The heavy rain that lashed South Mumbai Wednesday led to flooding at JJ Hospital, the state’s largest government health facility.
The hospital’s emergency ward, located on the ground floor was inundated, forcing patients, their family members and hospital staff to wade through ankle-deep water. The authorities later shifted patients to the wards on the upper floors. The hospital is not a Covid-19 facility.
The lobby, waiting area outside MRI/CT scan facilities, the radiology department, and superintendent’s office were also flooded. The hospital premises, right up to the front gates, were also waterlogged.
The BMC had deployed water pumps, which were at work until late evening to bail out water. “We have received several calls throughout the day from other areas regarding waterlogging. Our staff is at the hospital, and trying to drain excess water,” a BMC spokesperson said. It was late in the night when the civic body accomplished the task.
E ward Assistant Commissioner, Makarand Dagadkhaire, visited the hospital later in the day. He said a de-watering pump would be stationed at the hospital for future use. A suction pump has currently been kept at the hospital.
Hospital dean Dr Ranjit Mankeshwar said the entire Nagpada area around the hospital is low-lying and prone to flooding every monsoon. “We called BMC to pump out water in the evening. The region in and outside the hospital is flooded,” he said.
A doctor from the gynaecology department, who stays on JJ Hospital campus, said the downpour was so heavy that water had seeped into her second floor apartment as well through the walls. “We are trying to bail out the water using buckets,” the doctor said.
The hospital’s general OPD services were hit along with the radiology facility. Staffers used stretchers to transport oxygen cylinders, while patients had to wade through water. A hospital staffer said the patient count was also low on Wednesday because the rain had made it difficult for people to get to the hospital.
A police official stationed at the hospital said that water overflowed from the OPD building, situated at a height, into the main hospital building situated at a lower level. “The police station’s parking lot was also flooded,” the official said.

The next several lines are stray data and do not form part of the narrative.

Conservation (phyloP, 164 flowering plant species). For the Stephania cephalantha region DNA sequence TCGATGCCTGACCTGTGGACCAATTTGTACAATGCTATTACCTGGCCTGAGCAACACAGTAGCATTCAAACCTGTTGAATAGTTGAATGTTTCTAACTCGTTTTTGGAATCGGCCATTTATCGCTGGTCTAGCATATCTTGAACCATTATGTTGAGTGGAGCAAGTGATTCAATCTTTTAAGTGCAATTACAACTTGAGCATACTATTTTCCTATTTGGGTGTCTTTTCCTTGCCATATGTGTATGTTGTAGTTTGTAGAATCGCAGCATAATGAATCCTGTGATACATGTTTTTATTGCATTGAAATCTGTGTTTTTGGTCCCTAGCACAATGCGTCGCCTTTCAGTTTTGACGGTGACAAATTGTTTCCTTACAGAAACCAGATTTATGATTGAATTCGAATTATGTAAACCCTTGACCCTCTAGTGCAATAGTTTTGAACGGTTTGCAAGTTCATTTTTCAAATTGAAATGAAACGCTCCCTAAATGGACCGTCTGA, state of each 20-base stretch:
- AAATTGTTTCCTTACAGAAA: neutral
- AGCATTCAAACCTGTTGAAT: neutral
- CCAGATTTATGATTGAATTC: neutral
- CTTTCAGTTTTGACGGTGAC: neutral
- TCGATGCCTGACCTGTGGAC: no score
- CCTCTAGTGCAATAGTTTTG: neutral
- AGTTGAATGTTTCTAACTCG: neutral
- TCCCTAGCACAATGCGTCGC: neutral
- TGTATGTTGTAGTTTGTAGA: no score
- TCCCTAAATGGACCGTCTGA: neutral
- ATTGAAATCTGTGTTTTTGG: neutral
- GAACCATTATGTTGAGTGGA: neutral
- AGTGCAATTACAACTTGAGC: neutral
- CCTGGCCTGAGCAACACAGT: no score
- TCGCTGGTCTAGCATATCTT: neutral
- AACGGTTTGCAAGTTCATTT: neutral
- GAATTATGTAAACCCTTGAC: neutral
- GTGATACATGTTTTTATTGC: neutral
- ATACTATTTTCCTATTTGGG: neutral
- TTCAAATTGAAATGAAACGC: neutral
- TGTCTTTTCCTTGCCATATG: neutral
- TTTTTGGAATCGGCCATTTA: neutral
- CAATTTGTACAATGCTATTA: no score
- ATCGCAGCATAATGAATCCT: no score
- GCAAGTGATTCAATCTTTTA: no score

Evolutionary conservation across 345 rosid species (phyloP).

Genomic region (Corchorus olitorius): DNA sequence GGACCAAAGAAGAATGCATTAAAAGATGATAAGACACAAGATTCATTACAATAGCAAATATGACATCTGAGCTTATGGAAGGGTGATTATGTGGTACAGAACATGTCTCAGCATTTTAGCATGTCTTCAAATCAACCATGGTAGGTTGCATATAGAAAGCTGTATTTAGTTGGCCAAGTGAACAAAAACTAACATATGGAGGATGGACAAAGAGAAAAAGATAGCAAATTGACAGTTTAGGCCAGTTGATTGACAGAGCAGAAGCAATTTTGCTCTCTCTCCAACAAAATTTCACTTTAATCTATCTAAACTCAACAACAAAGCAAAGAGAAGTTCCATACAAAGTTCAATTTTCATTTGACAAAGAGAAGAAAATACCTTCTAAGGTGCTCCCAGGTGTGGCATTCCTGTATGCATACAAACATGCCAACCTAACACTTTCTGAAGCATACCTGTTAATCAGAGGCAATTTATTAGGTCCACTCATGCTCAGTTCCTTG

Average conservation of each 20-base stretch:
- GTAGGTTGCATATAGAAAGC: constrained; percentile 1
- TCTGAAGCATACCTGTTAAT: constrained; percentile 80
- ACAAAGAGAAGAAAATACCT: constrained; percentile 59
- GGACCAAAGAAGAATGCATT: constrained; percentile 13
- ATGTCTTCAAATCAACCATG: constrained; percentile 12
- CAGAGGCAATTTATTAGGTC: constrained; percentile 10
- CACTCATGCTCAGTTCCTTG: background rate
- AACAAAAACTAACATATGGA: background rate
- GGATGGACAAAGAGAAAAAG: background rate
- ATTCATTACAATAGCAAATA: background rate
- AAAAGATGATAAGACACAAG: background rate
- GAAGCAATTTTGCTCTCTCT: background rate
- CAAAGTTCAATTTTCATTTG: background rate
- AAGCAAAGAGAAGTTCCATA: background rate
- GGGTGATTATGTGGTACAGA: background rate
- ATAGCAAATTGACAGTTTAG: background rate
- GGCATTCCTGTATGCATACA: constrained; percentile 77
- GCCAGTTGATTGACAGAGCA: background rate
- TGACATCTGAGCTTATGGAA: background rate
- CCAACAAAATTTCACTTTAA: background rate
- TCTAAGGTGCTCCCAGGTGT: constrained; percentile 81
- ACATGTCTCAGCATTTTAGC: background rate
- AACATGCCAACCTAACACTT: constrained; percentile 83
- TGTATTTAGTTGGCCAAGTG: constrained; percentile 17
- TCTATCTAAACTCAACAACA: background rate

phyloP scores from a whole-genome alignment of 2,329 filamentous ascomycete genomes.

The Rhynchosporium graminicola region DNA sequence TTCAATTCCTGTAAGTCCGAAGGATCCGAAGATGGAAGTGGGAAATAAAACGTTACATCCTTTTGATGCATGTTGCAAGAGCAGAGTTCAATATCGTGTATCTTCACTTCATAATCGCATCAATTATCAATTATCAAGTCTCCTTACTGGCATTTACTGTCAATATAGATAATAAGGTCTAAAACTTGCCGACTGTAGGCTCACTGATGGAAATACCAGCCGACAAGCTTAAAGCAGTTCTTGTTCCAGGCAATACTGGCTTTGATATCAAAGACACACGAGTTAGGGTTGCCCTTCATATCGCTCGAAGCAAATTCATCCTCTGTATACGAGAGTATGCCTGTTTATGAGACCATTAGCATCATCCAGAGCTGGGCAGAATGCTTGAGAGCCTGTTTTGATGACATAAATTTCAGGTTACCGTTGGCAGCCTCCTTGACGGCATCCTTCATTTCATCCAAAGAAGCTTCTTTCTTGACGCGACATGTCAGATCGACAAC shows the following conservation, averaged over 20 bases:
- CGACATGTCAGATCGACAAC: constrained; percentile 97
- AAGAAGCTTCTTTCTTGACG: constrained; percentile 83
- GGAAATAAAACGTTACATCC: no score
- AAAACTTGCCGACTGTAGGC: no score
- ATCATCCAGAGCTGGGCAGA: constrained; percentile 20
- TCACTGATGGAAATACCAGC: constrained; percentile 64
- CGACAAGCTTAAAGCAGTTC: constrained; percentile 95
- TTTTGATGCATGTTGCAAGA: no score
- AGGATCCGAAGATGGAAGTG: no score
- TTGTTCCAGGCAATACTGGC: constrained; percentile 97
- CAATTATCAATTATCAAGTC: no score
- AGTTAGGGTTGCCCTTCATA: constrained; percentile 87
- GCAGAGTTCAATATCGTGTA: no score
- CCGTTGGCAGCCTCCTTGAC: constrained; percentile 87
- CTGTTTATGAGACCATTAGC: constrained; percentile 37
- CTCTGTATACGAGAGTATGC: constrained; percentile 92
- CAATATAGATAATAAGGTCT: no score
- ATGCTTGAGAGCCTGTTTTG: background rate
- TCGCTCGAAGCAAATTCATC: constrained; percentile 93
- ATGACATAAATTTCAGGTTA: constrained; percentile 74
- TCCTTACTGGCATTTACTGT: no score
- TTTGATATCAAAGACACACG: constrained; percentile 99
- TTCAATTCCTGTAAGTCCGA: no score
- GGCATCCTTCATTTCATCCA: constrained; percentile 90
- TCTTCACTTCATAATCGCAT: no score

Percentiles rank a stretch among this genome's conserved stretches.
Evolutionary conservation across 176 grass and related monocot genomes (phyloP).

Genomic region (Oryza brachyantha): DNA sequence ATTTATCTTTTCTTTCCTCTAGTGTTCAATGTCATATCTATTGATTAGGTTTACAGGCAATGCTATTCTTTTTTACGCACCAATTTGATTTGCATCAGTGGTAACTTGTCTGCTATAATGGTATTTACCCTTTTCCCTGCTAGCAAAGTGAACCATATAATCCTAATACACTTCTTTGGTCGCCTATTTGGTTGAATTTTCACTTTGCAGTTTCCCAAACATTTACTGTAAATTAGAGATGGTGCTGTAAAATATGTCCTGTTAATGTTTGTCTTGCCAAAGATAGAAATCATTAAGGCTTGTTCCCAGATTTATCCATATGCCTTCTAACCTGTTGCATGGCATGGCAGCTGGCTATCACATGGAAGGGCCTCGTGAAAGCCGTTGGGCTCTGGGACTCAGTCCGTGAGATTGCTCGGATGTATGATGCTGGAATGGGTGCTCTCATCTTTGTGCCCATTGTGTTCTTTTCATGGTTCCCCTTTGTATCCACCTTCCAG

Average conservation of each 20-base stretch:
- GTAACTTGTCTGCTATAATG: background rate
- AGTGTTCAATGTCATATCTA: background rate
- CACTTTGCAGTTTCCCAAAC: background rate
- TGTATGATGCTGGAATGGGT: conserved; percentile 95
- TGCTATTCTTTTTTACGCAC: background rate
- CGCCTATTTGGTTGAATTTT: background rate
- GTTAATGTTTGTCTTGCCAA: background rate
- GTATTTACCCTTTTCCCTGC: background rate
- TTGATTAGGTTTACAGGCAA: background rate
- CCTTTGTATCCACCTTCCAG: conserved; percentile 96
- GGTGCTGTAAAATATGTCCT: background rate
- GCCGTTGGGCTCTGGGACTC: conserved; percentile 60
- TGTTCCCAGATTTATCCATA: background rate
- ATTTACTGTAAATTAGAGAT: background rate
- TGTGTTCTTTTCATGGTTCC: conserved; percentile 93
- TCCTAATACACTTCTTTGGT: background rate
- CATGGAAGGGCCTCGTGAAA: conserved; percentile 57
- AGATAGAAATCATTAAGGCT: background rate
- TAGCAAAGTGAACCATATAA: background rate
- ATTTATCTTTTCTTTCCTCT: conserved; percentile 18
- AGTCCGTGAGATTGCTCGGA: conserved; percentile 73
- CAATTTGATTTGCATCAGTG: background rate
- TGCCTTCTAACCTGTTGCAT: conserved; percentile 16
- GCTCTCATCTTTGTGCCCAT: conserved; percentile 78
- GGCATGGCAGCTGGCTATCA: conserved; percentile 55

At KEM hospital in Parel, also a chronic flooding spot, half a dozen trees were uprooted on the campus and the adjoining roads.
At Nair hospital, a major Covid-19 facility, doctors said the entire area around the college and main hospital building had been waterlogged since Tuesday.
“There is knee-deep water. Those doctors on duty were asked to continue over the next shift because we could not make it to the hospital for our shift,” a doctor from the hospital said.
At Jaslok hospital, an exterior shaft panel came crashing down due to strong winds around afternoon. “However, no one was hurt,” a spokesperson for the hospital said.
At the 1,800-bedded BKC Covid Care Centre, doctors said the temporary structure had resisted the high-speed winds that accompanied the rain, but there was waterlogging around the the facility.
The downpour also affected ambulance service across the city. According to Maharashtra Emergency Medical Services (MEMS), 30 per cent of its 108 ambulance services was affected. Of 93 locations, where the ambulance received calls for transporting patients, the worst affected were Parel East, Churchgate, Chinchpokli, Grant road, Kandivali Charkop area, Malad, Andheri West, Dadar West, Bandra West, and Sandhurst Road.
By evening, BMC opened its municipal schools between CST tand Kurla to move stranded people to safety.
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